Devised by the company; written by John Nicholson (Peepolykus)
Big State Theatre
York Theatre Royal Studio
I have never enjoyed a production so much which, for the first ten minutes, I thought I was going to absolutely hate.
Big State Theatre incorporate their trademark of blending film and theatre by beginning with a comic set of trailers for films, including 'Beastosaurus' and 'Highway 47'. The company of four take on every role imaginable and adventure into the world of celluloid, brilliantly exploring and exposing the tricks of the silver screen with such things as their mock kung-fu flying fighting and dinosaur battles.
When the 'feature film' begins four diligent field hospital operatives burst out of the back of a Landover and set to work stitching up the war. When they suddenly find that the war has inexplicably lost them, they elect Shaun Mitchell (Paul Mundell) as their leader and duly pack up tent and set off in search of the action. Unquestioningly following Mitchell's hesitant leadership are the cheerful and enthusiastic Block, Bridgett and Fletcher, who will quite happily repeat a conversation four times for the sake of morale.
The confused Mitchell is less reconciled with their situation and the company collectively take one step further into the surreal as they comfort Mundell's character on his lack of back story. Mitchell's troubles only worsen when he finds that everyone is noticing his height problems and so follows some fantastic visual gags with a succession of ever decreasing tents. Finding themselves at the edge of their blank map, Mitchell steps over the edge alone and, not knowing his own story, adventures his way through a succession of the stories we were introduced to in the satirical trailers.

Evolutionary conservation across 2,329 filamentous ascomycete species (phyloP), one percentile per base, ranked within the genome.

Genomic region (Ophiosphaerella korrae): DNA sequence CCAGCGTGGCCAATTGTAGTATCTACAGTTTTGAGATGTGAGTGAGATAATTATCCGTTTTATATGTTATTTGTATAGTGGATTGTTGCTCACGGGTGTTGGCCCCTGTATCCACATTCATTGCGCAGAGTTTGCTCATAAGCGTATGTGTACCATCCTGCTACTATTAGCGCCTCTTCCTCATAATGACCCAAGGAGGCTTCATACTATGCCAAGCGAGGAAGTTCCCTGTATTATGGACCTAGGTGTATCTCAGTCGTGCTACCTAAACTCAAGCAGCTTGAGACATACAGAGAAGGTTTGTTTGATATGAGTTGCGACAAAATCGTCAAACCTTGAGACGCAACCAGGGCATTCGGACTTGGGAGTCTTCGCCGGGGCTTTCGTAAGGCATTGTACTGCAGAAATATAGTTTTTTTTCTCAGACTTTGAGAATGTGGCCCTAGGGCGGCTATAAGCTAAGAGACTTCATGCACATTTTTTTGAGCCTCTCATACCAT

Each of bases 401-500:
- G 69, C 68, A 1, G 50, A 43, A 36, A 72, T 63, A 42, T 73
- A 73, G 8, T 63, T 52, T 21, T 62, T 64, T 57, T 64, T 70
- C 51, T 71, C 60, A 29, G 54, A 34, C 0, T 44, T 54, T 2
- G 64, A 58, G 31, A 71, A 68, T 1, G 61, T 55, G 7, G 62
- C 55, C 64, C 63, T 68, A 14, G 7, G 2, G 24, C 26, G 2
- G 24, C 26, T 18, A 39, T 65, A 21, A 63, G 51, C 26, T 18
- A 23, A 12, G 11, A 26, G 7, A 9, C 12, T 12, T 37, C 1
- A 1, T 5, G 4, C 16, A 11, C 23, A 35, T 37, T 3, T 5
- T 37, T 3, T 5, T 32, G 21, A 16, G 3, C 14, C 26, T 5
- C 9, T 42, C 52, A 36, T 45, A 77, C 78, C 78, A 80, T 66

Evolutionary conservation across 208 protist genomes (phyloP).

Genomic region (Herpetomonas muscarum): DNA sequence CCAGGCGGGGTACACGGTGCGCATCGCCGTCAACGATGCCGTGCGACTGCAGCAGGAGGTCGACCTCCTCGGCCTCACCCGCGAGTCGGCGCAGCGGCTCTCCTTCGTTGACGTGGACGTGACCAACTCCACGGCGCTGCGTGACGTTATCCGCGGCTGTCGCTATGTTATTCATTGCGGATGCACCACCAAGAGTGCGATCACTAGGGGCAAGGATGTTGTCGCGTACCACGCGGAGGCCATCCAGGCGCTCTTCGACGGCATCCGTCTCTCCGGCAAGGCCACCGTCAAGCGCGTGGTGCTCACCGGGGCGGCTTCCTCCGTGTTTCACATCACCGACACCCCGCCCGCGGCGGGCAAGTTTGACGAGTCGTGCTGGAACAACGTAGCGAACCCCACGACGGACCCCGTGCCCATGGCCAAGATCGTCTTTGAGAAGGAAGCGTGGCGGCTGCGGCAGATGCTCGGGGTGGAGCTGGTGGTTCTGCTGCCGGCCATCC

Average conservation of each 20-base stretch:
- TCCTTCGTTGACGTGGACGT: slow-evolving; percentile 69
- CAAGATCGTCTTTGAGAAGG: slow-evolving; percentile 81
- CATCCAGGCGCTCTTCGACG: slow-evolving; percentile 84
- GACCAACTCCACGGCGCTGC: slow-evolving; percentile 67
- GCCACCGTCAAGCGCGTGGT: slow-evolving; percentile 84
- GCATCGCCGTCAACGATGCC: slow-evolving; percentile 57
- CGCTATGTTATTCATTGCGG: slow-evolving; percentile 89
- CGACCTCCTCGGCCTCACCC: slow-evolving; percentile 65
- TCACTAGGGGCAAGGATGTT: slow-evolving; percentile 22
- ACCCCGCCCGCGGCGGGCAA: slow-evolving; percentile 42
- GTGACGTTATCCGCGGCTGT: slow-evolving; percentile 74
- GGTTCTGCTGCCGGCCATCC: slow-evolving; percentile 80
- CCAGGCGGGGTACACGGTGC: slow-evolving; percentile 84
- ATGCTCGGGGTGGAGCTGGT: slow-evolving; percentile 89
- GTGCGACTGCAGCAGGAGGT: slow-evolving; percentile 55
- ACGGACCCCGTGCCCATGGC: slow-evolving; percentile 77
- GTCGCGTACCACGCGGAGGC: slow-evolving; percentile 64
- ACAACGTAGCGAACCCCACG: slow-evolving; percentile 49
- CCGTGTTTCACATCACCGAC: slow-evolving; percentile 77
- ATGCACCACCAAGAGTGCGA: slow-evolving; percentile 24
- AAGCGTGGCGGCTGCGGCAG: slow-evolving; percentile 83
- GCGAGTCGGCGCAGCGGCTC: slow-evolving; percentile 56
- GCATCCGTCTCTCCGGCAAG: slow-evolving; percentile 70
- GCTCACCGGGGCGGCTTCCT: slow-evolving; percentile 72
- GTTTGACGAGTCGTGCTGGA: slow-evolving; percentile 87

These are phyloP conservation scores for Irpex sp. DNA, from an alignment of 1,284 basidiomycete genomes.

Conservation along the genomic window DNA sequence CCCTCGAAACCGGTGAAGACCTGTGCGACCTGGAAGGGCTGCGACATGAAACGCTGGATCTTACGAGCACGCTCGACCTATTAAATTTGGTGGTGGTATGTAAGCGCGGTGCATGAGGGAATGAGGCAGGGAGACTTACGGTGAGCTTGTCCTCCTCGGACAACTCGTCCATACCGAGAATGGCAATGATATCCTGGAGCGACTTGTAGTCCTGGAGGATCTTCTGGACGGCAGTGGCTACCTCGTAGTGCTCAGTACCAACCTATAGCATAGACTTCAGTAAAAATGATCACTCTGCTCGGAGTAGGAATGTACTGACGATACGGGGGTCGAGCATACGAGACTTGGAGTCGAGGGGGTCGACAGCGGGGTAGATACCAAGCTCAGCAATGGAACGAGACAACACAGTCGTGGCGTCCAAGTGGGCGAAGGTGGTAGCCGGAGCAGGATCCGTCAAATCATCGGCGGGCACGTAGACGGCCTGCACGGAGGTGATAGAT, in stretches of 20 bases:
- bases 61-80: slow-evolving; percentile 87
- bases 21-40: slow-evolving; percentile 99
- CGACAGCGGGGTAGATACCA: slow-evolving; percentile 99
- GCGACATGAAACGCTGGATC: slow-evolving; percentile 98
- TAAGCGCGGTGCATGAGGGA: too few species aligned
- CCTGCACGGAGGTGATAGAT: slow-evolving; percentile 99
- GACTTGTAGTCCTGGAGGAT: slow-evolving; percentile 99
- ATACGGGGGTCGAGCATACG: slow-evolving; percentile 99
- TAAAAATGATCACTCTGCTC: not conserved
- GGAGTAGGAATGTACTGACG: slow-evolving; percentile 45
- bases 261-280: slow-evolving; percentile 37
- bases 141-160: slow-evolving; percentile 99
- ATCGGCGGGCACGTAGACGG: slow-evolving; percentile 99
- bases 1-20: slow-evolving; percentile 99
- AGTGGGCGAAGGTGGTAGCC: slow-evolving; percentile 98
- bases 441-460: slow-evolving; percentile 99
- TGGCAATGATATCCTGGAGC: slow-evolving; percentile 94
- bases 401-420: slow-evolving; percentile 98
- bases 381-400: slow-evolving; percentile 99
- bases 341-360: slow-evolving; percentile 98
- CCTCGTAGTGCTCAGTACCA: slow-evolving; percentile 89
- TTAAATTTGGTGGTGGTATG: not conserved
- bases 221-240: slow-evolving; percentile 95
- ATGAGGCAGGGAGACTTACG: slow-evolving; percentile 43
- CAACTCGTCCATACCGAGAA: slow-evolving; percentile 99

The sense of fun and fantastic comic judgement by all four actors is impeccable and Big State's work with Youth Theatre is evident in their clear and effective dialogue. As Block (Ashley Christmas) helpfully tells her lost leader, "If you see things you remember them, but if you do things you understand them." Each actor contributes their own style while working together as a well-oiled, quizzical comedy making machine. What makes them so applaudable is how near to the edge of farce they take themselves and yet manage never to step over the line. They have no need to explain nor lampoon their hallucinatory script and it only works to the better.
What Big State undoubtedly do so well is weaving the pieces of film into Fallen Angles, seamlessly working theatre into film and film into theatre. With such intriguing characters and such clever visual chemistry, every sequence is welcomed on to the stage with eager anticipation of what this inventive company are going to do next. Charlie Camm's fantastic set frames and functions in this absurd world to excellent effect, with collapsible tents and lonely doors always introducing the next step.
Finding a production that began, as my friend commented, as "what MASH would have been like if the Chuckle Brothers had been available" and turns out to be an absolute gem of a theatrical night out is an incomparable pleasure. When this subtle, surreal and stupendous show comes to an end you will wish it was only the interval and leave with your mind literally boggling with delight.
The tour is now finished
Reviewer: Cecily Boys